More on Teacher Autonomy

August 2nd, 2011

I would like to continue discussing teacher autonomy/responsibility this week and hopefully provoke others to share their thoughts on this subject. My summer months have been filled with professional development surrounding the Common Core State Standards. This has resulted in a collection of name badges, cheap book bags filled with hand-outs, schedules and free pens. Those hand-outs have included massive bound copies of the core, detailed pacing guides and links to online resources. It is clear that State and District officials have been hard at work providing teachers with everything they need to hit the ground running.

Reviewing the pacing guides I am impressed by their comprehensiveness. Teach this standard this day…assess the standard on that day using this formative assessment. Education’s version of plug-and-play. It is clear that an amazing amount of work has gone into the planning of these guides and assessments. These are well intentioned “experts” working hard to help teachers save time and improve their effectiveness. Why then do I feel so unappreciative of this work? Why do I feel like their intentions have more to do with control than benevolence?

The answer comes down to teacher responsibility and autonomy. If the State and/or District want to develop suggested pacing guides…great! If the State and/or District want to develop benchmark and formative assessments…great! I believe the line is crossed when those time-lines and tools become mandates. Certainly teachers have the responsibility to maintain proper core aligned pacing guides while using formative assessments to monitor their student’s progress. However, I believe teachers have the responsibility to determine their pacing, based on individual teaching-style and the students they serve relative to student performance on a multitude of formative assessments. To deny teachers the autonomy to address these responsibilities is maddening.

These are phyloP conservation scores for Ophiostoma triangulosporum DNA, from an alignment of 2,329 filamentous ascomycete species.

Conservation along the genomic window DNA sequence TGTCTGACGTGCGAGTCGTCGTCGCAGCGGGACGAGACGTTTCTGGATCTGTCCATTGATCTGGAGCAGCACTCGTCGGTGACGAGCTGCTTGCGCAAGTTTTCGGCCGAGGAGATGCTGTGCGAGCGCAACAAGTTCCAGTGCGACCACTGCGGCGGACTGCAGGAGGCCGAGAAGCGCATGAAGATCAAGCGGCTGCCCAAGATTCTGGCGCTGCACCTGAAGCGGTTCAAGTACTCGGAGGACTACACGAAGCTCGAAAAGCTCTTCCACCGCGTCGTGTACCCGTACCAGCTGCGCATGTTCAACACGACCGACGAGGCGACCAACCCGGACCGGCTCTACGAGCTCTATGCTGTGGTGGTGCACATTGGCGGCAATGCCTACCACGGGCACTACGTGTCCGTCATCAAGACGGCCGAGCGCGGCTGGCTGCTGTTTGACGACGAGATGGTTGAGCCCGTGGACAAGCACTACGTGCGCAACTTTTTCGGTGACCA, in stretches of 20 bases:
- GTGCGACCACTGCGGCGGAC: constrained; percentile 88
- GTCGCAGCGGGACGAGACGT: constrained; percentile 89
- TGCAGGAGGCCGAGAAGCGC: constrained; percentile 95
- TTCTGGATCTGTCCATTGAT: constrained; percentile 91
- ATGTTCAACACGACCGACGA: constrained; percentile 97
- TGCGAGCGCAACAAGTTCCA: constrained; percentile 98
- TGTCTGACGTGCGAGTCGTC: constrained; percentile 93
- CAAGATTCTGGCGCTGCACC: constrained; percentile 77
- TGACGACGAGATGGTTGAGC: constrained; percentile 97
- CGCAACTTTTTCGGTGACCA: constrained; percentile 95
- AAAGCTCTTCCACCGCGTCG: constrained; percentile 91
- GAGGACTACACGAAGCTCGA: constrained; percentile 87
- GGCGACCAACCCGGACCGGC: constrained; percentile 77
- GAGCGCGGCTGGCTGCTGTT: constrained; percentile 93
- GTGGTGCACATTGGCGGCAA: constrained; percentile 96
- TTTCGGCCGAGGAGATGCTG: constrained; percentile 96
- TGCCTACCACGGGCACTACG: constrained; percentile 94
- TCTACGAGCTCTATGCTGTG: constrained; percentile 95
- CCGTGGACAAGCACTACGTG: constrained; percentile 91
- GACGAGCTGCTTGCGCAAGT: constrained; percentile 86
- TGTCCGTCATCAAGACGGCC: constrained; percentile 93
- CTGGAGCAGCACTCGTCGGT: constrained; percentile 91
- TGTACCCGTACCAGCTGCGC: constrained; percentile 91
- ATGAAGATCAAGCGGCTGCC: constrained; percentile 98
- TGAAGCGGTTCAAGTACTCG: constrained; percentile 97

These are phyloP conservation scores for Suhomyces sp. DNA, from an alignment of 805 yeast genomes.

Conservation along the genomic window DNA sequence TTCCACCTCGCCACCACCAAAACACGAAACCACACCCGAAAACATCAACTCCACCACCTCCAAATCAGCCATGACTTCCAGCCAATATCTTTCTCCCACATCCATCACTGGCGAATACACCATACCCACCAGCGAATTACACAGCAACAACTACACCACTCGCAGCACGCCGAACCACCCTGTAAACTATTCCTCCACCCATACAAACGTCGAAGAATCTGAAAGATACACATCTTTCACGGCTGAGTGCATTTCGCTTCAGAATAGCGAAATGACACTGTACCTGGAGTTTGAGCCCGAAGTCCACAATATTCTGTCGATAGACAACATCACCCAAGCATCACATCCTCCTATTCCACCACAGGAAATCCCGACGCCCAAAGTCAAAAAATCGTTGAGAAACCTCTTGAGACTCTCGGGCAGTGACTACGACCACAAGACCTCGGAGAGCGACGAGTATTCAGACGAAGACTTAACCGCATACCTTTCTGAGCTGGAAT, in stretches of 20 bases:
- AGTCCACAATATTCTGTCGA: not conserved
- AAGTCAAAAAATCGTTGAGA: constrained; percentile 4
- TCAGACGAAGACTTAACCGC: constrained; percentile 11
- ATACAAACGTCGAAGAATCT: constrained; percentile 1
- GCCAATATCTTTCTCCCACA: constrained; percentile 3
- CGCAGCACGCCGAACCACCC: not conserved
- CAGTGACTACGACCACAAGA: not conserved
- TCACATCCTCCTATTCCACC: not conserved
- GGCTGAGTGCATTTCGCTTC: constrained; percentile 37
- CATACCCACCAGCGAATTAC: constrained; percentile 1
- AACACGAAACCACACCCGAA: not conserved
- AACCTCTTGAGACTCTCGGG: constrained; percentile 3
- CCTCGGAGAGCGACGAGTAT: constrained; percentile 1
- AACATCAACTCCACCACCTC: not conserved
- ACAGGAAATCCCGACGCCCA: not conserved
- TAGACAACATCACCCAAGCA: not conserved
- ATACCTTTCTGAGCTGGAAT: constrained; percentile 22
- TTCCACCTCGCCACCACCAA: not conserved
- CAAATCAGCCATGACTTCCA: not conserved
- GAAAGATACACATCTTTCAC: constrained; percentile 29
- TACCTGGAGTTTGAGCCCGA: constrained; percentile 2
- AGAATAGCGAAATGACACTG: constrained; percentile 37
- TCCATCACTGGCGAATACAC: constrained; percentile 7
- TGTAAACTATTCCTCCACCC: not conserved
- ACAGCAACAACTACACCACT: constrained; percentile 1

I believe the practice of using prescriptive curriculum maps, pacing guides and time-lines with cookie-cutter assessments undermines the true art of teaching. Teachers must balance the art and science of instructional practice and this is impossible with the remotely created, inflexible and unrealistic pacing guides, time-lines and assessments. I have watched teachers diligently work to stay on course, only to fall behind when a difficult concept demands more explanation and certain remediation. The appreciation for the pacing guides quickly gets replaced with frustration and feelings of failure.

I have heard high-level education officials question teachers’ capacity and ability to create quality formative assessments. This same lack of faith applies when they mandate prescriptive curriculum pacing guides. The underlying message being broadcast to our teachers is that they are not competent to do the most fundamental aspects of their job. Why bother asking teachers to subject themselves to the rigors of college and teacher preparation if we begin with the premise that they are incapable of actually doing the job for which they have earned a college degree? The growing belief that teachers lack the substance and skill required to meet the complex needs of their students without a carefully crafted script is insulting. It is also demoralizing to those who seek to modify their instruction based on the needs of the students in front of them…regardless of what the pacing guides might require.

At MasteryConnect we believe in teachers! We believe that teacher created formative assessments are best and that teachers should be given the opportunity to share their assessments with others. A community of teachers working together to build and share quality assessments will ultimately create a body of work that will be unmatched anywhere. We believe teachers should be given the tools they need to monitor student performance relative to the core, collaborate with teachers all over the world, share assessments and effectively communicate student progress. Fundamentally, we believe teachers are professionals and they have earned the right to be granted the autonomy necessary to do their job.

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